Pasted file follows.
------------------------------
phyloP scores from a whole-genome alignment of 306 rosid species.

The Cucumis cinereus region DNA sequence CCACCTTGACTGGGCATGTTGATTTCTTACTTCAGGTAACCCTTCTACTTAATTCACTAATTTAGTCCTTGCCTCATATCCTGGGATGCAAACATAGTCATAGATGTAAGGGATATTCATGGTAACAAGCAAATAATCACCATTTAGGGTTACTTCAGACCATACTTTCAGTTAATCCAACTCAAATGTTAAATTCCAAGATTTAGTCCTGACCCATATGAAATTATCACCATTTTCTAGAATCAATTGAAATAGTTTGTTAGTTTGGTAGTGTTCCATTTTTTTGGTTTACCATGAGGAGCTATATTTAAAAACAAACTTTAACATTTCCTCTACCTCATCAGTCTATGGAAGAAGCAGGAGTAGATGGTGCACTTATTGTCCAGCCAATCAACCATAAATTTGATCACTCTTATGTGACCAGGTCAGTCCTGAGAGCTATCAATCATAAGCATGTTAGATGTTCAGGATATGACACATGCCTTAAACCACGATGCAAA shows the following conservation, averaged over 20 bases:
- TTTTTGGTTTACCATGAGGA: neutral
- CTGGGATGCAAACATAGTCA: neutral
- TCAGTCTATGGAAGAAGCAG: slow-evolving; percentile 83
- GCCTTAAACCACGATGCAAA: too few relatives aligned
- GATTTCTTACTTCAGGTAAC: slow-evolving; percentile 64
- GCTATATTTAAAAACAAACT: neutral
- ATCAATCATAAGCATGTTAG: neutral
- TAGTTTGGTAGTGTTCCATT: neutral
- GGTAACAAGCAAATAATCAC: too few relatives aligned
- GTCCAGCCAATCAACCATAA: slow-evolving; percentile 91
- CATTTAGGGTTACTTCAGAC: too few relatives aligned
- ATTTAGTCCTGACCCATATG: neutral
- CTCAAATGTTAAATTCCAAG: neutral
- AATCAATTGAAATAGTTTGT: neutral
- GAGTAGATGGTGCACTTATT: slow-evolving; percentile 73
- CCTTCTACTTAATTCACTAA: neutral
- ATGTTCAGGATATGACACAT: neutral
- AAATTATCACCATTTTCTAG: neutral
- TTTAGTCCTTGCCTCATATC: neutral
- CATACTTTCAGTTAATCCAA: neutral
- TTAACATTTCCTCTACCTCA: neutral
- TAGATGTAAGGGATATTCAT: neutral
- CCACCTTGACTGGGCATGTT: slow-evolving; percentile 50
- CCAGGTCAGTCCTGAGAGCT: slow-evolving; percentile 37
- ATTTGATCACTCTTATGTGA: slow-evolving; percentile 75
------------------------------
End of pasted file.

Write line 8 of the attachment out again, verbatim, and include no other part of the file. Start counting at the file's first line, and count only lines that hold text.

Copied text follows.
- GCTATATTTAAAAACAAACT: neutral